March 2017: trip from home to the airport.
Driver from Pakistan, in his late twenties
The things I learn in taxis …….
This time my usual driver could not make it, so he sent one of the guys from his team to take me to the airport. I was a bit upset about it, but in the end it worked out well. This guy Syed was a part-time student (Master of Accounting), part-time driver. Originally from Pakistan, he has been living in Australia for the last three years. Our conversation was very interesting and eye-opening.
During this loooong trip (lots of roadwork on the freeway) we discussed three main topics.
1. Is it safe to travel to Pakistan and if it’s worth the risk?
According to Syed, Pakistan is quite safe even to the single traveler like me, a typical Western woman. The only problem areas in his country are in the West near the Afghan Border. People there are under Taliban influence, follow Sharia Law and don’t respect women at all. In other parts of Pakistan people are genuine and welcoming. Ladies don’t wear burkas or cover their faces. The only requirements are to wear long sleeves and cover the knees, but it goes for men as well. There are lots of places to see and experience in Karachi, Lahore, Islamabad and Hyderabad. (Yes, there is Hyderabad in Pakistan as well as in India). We talked about my trips to India and particularly Jammu and Kashmir. And somehow we moved to the Pakistani cuisine.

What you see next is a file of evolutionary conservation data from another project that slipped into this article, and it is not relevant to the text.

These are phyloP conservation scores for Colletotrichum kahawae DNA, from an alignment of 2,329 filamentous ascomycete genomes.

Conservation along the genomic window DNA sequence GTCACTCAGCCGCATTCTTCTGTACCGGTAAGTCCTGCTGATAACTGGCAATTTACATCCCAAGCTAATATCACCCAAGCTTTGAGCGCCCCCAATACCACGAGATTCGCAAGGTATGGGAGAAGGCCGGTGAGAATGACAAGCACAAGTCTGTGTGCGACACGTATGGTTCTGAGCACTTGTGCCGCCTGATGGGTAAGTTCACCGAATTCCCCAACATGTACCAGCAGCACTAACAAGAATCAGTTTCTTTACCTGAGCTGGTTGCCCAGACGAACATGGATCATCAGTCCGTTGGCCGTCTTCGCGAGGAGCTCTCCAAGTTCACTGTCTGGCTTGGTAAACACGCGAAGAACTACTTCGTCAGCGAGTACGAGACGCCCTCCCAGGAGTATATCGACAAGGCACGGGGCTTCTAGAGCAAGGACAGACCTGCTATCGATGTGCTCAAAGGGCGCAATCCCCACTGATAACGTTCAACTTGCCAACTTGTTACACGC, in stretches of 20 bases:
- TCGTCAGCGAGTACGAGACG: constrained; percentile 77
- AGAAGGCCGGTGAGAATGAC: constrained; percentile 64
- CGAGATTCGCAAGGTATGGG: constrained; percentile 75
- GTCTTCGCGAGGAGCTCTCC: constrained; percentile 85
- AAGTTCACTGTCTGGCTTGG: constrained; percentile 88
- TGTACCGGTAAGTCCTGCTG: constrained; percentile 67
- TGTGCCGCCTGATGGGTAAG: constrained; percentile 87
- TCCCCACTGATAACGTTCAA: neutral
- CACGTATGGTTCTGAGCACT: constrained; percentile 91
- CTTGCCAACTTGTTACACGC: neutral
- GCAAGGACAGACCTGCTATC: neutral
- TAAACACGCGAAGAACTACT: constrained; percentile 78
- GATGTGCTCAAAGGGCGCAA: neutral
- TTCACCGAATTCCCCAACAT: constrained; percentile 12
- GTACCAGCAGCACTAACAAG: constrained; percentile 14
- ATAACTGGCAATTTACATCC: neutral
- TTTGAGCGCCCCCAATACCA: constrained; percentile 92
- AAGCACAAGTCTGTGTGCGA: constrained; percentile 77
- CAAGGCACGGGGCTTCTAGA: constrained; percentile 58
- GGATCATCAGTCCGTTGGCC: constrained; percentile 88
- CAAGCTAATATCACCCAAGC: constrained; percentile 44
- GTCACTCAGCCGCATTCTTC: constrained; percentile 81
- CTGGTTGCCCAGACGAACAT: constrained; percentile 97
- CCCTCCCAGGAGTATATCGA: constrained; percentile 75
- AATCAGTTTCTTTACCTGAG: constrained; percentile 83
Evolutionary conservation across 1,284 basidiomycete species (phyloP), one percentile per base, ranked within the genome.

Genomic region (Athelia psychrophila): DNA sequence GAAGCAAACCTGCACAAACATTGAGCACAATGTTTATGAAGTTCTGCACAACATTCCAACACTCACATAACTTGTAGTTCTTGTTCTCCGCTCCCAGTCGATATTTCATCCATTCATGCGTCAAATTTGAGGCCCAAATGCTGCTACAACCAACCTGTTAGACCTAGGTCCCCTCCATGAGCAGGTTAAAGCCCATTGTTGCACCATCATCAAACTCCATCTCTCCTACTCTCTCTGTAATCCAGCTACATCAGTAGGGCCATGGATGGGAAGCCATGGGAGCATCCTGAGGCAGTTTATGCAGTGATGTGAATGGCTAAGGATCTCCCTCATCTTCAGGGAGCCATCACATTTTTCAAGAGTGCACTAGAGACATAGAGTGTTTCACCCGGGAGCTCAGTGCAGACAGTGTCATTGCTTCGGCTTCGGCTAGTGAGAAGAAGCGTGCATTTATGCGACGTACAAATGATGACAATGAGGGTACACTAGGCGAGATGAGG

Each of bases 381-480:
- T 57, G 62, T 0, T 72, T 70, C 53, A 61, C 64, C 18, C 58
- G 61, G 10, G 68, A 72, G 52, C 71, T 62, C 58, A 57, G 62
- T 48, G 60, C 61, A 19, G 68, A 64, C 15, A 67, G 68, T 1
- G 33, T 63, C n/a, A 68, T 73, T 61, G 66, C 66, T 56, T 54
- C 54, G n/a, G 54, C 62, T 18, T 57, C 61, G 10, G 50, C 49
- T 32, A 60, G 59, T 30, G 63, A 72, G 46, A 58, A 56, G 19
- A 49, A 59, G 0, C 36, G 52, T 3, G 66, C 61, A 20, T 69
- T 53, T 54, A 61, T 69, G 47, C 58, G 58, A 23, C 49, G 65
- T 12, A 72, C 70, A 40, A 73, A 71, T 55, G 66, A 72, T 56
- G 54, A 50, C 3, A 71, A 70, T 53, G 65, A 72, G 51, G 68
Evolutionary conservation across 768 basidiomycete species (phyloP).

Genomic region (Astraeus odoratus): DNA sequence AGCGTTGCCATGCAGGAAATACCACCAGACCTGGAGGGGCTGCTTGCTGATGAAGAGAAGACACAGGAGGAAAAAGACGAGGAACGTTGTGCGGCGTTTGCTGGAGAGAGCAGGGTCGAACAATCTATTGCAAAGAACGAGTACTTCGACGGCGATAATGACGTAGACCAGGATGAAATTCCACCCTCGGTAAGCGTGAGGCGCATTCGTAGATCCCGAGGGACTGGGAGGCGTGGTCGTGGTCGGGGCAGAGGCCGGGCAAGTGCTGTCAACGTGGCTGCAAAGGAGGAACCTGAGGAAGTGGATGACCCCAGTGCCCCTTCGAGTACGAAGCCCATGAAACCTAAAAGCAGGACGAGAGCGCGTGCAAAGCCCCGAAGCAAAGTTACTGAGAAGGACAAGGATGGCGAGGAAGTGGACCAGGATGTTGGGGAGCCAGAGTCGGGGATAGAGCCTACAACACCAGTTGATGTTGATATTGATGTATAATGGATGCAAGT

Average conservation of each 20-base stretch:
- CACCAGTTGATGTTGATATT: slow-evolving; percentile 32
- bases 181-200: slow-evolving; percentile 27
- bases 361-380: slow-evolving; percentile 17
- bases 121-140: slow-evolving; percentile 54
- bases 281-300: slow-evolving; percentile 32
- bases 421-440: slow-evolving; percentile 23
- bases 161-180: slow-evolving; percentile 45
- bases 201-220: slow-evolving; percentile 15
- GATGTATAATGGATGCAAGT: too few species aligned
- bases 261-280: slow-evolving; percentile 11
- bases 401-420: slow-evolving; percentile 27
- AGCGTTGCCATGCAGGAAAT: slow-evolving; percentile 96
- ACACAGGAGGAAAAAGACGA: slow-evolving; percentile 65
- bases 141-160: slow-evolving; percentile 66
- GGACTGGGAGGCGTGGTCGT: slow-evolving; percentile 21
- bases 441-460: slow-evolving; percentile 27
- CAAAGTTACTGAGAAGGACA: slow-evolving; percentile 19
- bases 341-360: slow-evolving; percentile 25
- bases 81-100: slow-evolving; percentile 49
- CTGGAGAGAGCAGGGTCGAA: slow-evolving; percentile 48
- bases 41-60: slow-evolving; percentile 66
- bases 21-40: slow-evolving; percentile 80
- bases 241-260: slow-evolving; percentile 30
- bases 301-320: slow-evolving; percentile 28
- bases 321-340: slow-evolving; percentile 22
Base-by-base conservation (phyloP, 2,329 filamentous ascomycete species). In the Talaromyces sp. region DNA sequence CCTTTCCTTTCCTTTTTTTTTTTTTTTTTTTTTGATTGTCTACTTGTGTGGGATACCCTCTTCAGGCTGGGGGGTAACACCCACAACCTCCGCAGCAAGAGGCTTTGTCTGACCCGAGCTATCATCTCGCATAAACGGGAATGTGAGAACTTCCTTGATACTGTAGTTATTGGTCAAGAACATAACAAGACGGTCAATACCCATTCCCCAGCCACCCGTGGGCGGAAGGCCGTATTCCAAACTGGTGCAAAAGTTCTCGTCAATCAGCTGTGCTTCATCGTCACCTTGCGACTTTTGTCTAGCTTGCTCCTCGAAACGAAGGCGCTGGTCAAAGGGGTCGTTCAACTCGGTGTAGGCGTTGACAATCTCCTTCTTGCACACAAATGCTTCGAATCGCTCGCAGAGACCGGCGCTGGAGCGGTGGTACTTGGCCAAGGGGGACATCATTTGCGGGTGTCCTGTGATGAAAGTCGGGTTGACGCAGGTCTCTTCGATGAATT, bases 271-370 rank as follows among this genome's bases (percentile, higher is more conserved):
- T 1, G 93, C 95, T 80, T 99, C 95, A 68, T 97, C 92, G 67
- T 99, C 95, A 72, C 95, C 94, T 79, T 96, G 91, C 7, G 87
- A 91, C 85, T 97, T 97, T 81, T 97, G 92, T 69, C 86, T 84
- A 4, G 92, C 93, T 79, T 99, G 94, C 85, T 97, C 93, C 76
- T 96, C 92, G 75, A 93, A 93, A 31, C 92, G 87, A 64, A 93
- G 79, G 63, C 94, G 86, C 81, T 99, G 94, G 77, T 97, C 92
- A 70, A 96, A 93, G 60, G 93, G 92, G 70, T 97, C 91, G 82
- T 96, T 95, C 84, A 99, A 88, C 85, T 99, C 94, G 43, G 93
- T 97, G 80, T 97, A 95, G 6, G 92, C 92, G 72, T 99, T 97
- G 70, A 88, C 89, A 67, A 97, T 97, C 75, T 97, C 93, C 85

2. What does Zaika means?
The food in Pakistan is similar to Indian, but not as hot: they use lots of herbs and very little chili. He mentioned word “Zaika” a few times and asked what it means. I have seen a few places in Melbourne and other cities with this name and I always thought that they are Russian restaurants. ( “Zaika” means cute little bunny in Russian). However, from Urdu it translates like savoury or tasty. How interesting! Now I am even more curious to go and try this food.
3. Cigarette or Shisha?
While working in Newcastle recently, I went out looking for a place to have dinner. Walking down one street I saw quite a few restaurants where men were smoking Shisha or water pipe. I decided to ask my driver about this tradition. Syed told me the main advantage of Shisha is the flavoured tobacco. If someone fancies an apple or blackberry taste – no problems. However, Shisha is much more potent than cigarettes, therefore is much more damaging than any other type of smoking. Men and women in the East loooove Shisha and have always loved it.
In Melbourne in the western suburbs there are lots of small restaurants where people can have a smoke. According to Syed half of them are women. Despite smoking in public places being totally prohibited in Australia because it’s potentially causing cardiovascular disease and cancer, shishas or water pipes somehow slipped through the loop.
Curious, I did a search on the internet and found many similar places in Melbourne. Here is one of them.
Looks pretty snazzy and inviting. It’s a shame I don’t have any reason to visit this place as I don’t smoke!!!
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